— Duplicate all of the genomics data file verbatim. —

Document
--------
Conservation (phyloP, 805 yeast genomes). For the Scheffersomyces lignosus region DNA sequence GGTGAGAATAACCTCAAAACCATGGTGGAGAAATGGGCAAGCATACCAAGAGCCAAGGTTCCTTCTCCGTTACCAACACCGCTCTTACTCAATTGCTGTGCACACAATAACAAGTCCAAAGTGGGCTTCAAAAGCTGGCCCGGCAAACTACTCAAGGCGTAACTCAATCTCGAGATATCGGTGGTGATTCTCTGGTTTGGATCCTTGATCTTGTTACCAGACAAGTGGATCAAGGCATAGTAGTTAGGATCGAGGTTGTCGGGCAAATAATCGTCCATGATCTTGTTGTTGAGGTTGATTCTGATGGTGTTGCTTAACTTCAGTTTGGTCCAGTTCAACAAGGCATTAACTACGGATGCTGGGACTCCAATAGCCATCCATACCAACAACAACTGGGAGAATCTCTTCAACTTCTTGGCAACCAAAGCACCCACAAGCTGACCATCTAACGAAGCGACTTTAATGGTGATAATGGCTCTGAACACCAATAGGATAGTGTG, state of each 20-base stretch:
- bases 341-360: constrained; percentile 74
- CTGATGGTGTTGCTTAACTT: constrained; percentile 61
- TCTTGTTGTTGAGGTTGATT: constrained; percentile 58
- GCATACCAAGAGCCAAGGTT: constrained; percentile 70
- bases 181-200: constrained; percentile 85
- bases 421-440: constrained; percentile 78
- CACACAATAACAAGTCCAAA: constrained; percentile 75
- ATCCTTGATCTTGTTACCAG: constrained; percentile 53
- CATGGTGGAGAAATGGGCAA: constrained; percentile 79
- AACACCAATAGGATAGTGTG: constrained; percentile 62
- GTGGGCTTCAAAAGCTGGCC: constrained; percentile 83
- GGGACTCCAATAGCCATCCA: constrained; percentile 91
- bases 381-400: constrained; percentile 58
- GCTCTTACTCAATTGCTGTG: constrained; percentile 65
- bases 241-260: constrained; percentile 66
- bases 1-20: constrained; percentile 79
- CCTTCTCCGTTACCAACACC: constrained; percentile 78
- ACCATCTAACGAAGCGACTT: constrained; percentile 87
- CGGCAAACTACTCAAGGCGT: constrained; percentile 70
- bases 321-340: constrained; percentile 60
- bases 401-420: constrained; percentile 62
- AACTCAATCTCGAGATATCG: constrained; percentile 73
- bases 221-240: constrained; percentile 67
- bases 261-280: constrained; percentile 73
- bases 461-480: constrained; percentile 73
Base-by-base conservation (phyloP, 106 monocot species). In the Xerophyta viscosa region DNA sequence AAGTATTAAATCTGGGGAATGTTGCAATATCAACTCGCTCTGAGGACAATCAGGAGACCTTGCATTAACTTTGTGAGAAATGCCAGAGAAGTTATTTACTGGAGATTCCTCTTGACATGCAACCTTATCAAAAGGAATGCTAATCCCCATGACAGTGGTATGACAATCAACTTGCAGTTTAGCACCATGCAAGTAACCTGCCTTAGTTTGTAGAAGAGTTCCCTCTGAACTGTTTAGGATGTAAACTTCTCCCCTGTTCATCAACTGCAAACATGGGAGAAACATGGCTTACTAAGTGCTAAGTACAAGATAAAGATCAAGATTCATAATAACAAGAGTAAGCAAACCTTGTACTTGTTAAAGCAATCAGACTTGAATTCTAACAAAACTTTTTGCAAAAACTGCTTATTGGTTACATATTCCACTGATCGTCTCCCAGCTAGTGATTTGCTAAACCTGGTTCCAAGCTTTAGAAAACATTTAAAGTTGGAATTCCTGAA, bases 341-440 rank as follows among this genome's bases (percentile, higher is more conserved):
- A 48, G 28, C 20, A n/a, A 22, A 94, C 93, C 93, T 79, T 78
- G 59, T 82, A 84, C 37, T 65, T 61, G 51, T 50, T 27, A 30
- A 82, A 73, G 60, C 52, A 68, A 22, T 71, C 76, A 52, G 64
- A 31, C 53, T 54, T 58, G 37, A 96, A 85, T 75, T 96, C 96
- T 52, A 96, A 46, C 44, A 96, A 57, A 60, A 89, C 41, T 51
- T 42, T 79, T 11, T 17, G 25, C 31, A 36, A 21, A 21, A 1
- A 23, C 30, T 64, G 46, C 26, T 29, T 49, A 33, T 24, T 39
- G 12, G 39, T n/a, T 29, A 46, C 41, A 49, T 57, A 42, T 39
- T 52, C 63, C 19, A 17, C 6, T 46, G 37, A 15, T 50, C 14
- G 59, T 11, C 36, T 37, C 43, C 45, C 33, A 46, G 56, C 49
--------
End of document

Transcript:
Conservation (phyloP, 805 yeast genomes). For the Scheffersomyces lignosus region DNA sequence GGTGAGAATAACCTCAAAACCATGGTGGAGAAATGGGCAAGCATACCAAGAGCCAAGGTTCCTTCTCCGTTACCAACACCGCTCTTACTCAATTGCTGTGCACACAATAACAAGTCCAAAGTGGGCTTCAAAAGCTGGCCCGGCAAACTACTCAAGGCGTAACTCAATCTCGAGATATCGGTGGTGATTCTCTGGTTTGGATCCTTGATCTTGTTACCAGACAAGTGGATCAAGGCATAGTAGTTAGGATCGAGGTTGTCGGGCAAATAATCGTCCATGATCTTGTTGTTGAGGTTGATTCTGATGGTGTTGCTTAACTTCAGTTTGGTCCAGTTCAACAAGGCATTAACTACGGATGCTGGGACTCCAATAGCCATCCATACCAACAACAACTGGGAGAATCTCTTCAACTTCTTGGCAACCAAAGCACCCACAAGCTGACCATCTAACGAAGCGACTTTAATGGTGATAATGGCTCTGAACACCAATAGGATAGTGTG, state of each 20-base stretch:
- bases 341-360: constrained; percentile 74
- CTGATGGTGTTGCTTAACTT: constrained; percentile 61
- TCTTGTTGTTGAGGTTGATT: constrained; percentile 58
- GCATACCAAGAGCCAAGGTT: constrained; percentile 70
- bases 181-200: constrained; percentile 85
- bases 421-440: constrained; percentile 78
- CACACAATAACAAGTCCAAA: constrained; percentile 75
- ATCCTTGATCTTGTTACCAG: constrained; percentile 53
- CATGGTGGAGAAATGGGCAA: constrained; percentile 79
- AACACCAATAGGATAGTGTG: constrained; percentile 62
- GTGGGCTTCAAAAGCTGGCC: constrained; percentile 83
- GGGACTCCAATAGCCATCCA: constrained; percentile 91
- bases 381-400: constrained; percentile 58
- GCTCTTACTCAATTGCTGTG: constrained; percentile 65
- bases 241-260: constrained; percentile 66
- bases 1-20: constrained; percentile 79
- CCTTCTCCGTTACCAACACC: constrained; percentile 78
- ACCATCTAACGAAGCGACTT: constrained; percentile 87
- CGGCAAACTACTCAAGGCGT: constrained; percentile 70
- bases 321-340: constrained; percentile 60
- bases 401-420: constrained; percentile 62
- AACTCAATCTCGAGATATCG: constrained; percentile 73
- bases 221-240: constrained; percentile 67
- bases 261-280: constrained; percentile 73
- bases 461-480: constrained; percentile 73
Base-by-base conservation (phyloP, 106 monocot species). In the Xerophyta viscosa region DNA sequence AAGTATTAAATCTGGGGAATGTTGCAATATCAACTCGCTCTGAGGACAATCAGGAGACCTTGCATTAACTTTGTGAGAAATGCCAGAGAAGTTATTTACTGGAGATTCCTCTTGACATGCAACCTTATCAAAAGGAATGCTAATCCCCATGACAGTGGTATGACAATCAACTTGCAGTTTAGCACCATGCAAGTAACCTGCCTTAGTTTGTAGAAGAGTTCCCTCTGAACTGTTTAGGATGTAAACTTCTCCCCTGTTCATCAACTGCAAACATGGGAGAAACATGGCTTACTAAGTGCTAAGTACAAGATAAAGATCAAGATTCATAATAACAAGAGTAAGCAAACCTTGTACTTGTTAAAGCAATCAGACTTGAATTCTAACAAAACTTTTTGCAAAAACTGCTTATTGGTTACATATTCCACTGATCGTCTCCCAGCTAGTGATTTGCTAAACCTGGTTCCAAGCTTTAGAAAACATTTAAAGTTGGAATTCCTGAA, bases 341-440 rank as follows among this genome's bases (percentile, higher is more conserved):
- A 48, G 28, C 20, A n/a, A 22, A 94, C 93, C 93, T 79, T 78
- G 59, T 82, A 84, C 37, T 65, T 61, G 51, T 50, T 27, A 30
- A 82, A 73, G 60, C 52, A 68, A 22, T 71, C 76, A 52, G 64
- A 31, C 53, T 54, T 58, G 37, A 96, A 85, T 75, T 96, C 96
- T 52, A 96, A 46, C 44, A 96, A 57, A 60, A 89, C 41, T 51
- T 42, T 79, T 11, T 17, G 25, C 31, A 36, A 21, A 21, A 1
- A 23, C 30, T 64, G 46, C 26, T 29, T 49, A 33, T 24, T 39
- G 12, G 39, T n/a, T 29, A 46, C 41, A 49, T 57, A 42, T 39
- T 52, C 63, C 19, A 17, C 6, T 46, G 37, A 15, T 50, C 14
- G 59, T 11, C 36, T 37, C 43, C 45, C 33, A 46, G 56, C 49